RESEARCH points out that habits adopted in adolescence are what individuals bring into adulthood, but inculcating good practices in teenagers isn’t easy given that the life phase is filled with physical and emotional changes.
The onset of puberty, peer pressure and the need for autonomy could mean that this group is somewhat left to their own devices, despite needing guidance so they become healthy, wholesome adults.
Consultant paediatrician and adolescent medicine specialist Dr N. Thiyagar admits that dealing with teenagers can be challenging.
“The period between 10 and 24 years old is when an adolescent undergoes drastic physical and psychosocial development. And as challenging as it is for adolescents, it is also challenging for families and healthcare providers.
“But this is a critical time in life when individuals develop independence and social skills, and learn behaviours that will last until adulthood,” he says.
Positive Parenting chairman and consultant paediatrician Datuk Dr Zulkifli Ismail says although it is well-known that adolescence is the transition between being a child and an adult, teens are neglected because there are limited subspecialists in this field even though almost all paediatricians have been taught to deal with the basic complexities of the phase.
“This period is challenging to adolescents and they need support from their peers as well as from adults and professionals who are knowledgeable,” he adds.
Adolescents also perceive they are healthy, says Dr Thiyagar, so they tend to take health issues lightly. But parents, he says, should engage with their teenagers early to discuss various aspects of health including reproductive health, mental health, personal hygiene, sleep hygiene, healthy diet and exercise. “By providing them with relevant information, teenagers can identify any health issues and seek help promptly,” he adds.
Dr Zulkifli says health-seeking behaviour should also be inculcated in teenagers. The same applies to early diagnosis and treatment for any condition.
“This includes prevention like vaccination, balanced nutrition, healthy activities and avoidance of unhealthy ones. If there is good rapport between the teen and his or her parents, they can discuss health-seeking issues easily.”
In October, the Malaysian Paediatric Association (MPA) launched its Positive Teens programme with its first workshop to equip Malaysian teenagers with tools, knowledge and coping mechanisms to navigate the complex challenges that they may face.
The expert-teen initiative is led by a panel of experts who specialise in paediatrics, adolescent medicine, clinical psychology and nutrition, among others, to help teenagers and parents navigate this phase better.
“We hope to cultivate healthy lifestyle habits and foster positive behaviours which will help build the character of our youth and leave a lasting and positive impression on their lives,” Dr Zulkifli says.
Dr Zulkifli (left) and MPA President Dr. Selva Kumar Sivapunniam (right) with Youth and Sports minister Hannah Yoeh, who launched the event.
Walk the talk
When it comes to getting teenagers to adopt healthy habits, adults (especially parents), have to walk the talk.
Role modelling is very important, Dr Thiyagar says. “Parents should practise healthy lifestyle daily, because both good and bad habits that a child is exposed to early in life, tend to carry on into adulthood,”
Dr Zulkifli agrees. “Habits are inculcated by watching adult examples and discussing issues with adults with whom the adolescent can relate to. However, most adolescents cannot open up or interact with their parents, so there is a need for engagement with a third party or experts,” he adds. Dr Thiyagar says parents should raise their children in a supportive and loving environment, and teach them basic life skills including house chores like cooking, ironing and cleaning up around the house.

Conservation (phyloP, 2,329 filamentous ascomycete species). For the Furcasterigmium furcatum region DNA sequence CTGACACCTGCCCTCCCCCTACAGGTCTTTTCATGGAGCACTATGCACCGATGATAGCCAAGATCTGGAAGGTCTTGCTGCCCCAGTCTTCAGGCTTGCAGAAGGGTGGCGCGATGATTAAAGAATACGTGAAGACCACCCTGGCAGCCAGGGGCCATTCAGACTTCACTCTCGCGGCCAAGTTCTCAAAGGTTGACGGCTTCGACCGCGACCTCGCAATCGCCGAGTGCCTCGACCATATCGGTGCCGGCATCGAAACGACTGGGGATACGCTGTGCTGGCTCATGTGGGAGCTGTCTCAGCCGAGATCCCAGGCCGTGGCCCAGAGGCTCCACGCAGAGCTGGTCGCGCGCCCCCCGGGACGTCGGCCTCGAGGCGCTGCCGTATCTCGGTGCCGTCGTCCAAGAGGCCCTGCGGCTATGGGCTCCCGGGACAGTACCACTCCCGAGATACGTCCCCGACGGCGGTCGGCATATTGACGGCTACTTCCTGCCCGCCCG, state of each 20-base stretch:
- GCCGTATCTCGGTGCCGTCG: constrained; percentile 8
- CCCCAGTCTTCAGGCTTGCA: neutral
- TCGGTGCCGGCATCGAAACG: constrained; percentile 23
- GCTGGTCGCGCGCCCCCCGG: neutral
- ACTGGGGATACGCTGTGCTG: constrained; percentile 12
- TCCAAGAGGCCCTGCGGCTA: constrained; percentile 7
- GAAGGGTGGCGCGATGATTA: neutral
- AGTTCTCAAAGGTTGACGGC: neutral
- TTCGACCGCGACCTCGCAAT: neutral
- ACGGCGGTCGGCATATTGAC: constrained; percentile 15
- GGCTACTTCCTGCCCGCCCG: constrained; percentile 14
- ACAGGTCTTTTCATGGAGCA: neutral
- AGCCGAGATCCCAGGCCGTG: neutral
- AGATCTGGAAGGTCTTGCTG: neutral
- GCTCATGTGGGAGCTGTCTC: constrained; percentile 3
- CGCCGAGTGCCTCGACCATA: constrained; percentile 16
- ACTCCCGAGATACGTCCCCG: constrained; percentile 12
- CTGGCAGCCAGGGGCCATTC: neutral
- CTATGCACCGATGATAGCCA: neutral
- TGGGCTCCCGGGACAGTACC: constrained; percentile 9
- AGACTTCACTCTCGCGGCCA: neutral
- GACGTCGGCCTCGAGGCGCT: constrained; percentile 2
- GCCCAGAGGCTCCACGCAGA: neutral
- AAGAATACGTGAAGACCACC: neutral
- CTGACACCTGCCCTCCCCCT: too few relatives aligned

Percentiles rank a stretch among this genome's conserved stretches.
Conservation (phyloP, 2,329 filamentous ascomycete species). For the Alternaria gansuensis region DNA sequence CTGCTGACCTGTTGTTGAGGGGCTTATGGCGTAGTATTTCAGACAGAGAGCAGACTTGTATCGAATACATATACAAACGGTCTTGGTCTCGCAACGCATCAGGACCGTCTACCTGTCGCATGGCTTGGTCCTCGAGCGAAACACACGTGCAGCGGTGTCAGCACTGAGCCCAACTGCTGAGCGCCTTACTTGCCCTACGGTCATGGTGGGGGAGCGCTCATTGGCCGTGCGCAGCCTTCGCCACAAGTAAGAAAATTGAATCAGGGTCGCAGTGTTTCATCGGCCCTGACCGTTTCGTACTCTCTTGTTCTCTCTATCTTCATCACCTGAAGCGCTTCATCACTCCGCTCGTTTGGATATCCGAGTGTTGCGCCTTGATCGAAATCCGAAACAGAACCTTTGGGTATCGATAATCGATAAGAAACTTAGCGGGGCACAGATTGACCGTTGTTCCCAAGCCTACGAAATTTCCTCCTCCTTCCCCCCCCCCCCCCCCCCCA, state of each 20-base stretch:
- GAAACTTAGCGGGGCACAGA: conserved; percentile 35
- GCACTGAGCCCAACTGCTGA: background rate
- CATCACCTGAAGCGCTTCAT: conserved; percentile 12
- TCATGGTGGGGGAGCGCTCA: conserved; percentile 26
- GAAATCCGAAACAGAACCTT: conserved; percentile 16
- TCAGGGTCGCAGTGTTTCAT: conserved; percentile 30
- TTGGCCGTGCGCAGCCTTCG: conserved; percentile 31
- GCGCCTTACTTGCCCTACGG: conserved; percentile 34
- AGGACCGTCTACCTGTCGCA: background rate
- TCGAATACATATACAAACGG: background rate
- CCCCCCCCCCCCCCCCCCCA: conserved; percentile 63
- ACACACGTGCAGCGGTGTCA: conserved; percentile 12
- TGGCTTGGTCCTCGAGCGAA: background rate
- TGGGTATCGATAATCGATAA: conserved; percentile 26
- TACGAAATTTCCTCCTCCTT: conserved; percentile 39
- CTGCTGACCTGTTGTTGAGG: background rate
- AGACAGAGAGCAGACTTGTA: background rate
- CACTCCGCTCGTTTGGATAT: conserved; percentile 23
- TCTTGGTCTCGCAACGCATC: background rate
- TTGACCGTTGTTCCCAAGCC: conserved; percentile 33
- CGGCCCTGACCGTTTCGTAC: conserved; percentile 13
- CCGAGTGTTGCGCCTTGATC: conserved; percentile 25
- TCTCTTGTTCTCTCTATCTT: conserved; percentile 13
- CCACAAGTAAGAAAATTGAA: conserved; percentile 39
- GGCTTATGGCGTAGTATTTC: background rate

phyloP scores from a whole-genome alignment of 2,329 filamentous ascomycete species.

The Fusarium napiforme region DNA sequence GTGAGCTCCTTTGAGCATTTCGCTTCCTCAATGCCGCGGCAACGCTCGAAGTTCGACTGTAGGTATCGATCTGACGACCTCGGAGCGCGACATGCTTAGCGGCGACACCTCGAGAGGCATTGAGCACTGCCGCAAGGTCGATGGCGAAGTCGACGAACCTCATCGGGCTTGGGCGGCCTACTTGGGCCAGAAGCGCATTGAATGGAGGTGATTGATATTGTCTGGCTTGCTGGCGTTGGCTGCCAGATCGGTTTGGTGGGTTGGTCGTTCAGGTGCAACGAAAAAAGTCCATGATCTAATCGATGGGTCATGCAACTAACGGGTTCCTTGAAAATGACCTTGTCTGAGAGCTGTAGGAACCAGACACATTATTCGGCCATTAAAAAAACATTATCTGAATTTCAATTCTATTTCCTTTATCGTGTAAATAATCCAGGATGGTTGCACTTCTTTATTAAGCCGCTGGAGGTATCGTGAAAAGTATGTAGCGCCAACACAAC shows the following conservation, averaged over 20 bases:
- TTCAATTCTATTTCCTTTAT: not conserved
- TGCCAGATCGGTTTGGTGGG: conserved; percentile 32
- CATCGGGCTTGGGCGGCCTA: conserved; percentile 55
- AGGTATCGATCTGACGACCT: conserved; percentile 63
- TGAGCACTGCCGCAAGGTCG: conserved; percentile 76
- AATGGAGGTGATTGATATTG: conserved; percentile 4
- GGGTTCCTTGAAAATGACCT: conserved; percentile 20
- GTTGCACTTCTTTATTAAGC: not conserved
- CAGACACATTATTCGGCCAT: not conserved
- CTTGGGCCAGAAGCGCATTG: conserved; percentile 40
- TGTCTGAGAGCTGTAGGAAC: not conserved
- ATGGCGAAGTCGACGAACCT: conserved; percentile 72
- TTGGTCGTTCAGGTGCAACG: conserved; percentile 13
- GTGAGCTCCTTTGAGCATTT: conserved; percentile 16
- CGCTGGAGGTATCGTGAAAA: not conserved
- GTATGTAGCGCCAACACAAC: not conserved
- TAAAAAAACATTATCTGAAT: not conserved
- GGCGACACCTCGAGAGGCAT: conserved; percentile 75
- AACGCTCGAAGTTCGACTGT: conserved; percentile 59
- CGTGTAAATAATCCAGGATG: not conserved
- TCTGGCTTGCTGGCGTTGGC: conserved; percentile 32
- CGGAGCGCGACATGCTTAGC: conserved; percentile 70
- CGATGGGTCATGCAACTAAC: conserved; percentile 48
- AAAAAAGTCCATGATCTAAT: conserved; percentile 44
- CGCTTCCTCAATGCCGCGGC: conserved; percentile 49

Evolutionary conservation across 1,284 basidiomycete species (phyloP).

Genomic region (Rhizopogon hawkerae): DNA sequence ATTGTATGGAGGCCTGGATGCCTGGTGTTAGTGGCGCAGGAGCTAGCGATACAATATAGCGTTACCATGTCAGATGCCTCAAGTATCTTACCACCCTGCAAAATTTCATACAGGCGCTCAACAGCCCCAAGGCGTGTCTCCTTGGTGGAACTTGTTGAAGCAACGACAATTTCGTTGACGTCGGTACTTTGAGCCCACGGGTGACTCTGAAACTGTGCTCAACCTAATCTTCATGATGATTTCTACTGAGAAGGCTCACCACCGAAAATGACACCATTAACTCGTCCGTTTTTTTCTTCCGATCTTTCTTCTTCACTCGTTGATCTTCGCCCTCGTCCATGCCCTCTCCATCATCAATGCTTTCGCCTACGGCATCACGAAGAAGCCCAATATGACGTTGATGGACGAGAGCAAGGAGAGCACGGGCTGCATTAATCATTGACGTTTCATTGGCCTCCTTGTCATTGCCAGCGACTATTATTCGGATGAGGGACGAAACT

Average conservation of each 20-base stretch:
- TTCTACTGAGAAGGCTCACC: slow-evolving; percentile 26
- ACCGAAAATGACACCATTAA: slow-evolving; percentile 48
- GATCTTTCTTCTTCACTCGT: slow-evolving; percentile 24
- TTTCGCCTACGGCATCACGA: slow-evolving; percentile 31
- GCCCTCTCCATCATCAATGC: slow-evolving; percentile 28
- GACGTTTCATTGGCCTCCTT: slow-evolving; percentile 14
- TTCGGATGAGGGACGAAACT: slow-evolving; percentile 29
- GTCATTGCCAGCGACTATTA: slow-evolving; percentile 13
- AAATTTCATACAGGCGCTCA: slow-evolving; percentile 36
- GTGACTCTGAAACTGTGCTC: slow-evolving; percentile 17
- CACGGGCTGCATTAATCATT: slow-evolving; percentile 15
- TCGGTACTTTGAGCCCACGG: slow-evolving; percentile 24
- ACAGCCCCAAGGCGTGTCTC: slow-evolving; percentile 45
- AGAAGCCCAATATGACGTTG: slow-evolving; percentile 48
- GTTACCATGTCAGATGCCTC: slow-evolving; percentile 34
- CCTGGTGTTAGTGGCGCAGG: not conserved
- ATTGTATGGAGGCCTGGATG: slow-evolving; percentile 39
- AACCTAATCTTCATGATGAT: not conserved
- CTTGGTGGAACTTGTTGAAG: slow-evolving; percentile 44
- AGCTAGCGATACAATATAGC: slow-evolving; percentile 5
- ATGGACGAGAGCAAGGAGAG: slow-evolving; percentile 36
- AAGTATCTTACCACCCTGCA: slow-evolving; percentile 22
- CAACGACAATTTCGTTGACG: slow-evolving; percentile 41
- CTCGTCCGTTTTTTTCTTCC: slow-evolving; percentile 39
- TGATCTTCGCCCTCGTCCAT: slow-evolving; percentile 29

“They should also encourage children to walk for better physical health, teach basic social etiquette and use decent language at home and in front of children. Set rules on screen time and praise them when they accomplish a given task,” he adds. Parents should also instil resilience when teenagers face difficulties and guide them to be kind to others.
Dr Zulkifli says other good habits include waking up early, respecting people and being punctual. “Teenagers need to be a part of the family unit even though they may be beginning to distance themselves in an effort to be independent,” he says.
Mental health and teenagers
It is a known fact that adolescents gain information primarily from social media. Although there is currently more mental health content posted online, these advice are not necessarily accurate or updated. They may also be posted by non-experts which can lead to the danger of misdiagnosis or erroneous self-diagnosis.
To handle this, behavioural psychologist Alexius Cheang advises that teenagers share their mental health symptoms and concerns with their family doctor or general practitioner (GP), especially when they go in for other physical issues.
“The medical doctor is usually the first point of contact who can do a quick assessment and refer the teenager to get appropriate mental health assistance from a counsellor, clinical psychologist or even psychiatrist from the local government hospital,” he adds.
“Starting from a place of deficit, particularly since they are developing their own identity, teenagers need to be in a place of love and support. Even if negative events happen in their lives, having a stable base of support where they know they are loved and accepted unconditionally, allows them to be brave to try out new experiences which they can grow from, developing self-esteem and confidence to nurture themselves,” he adds.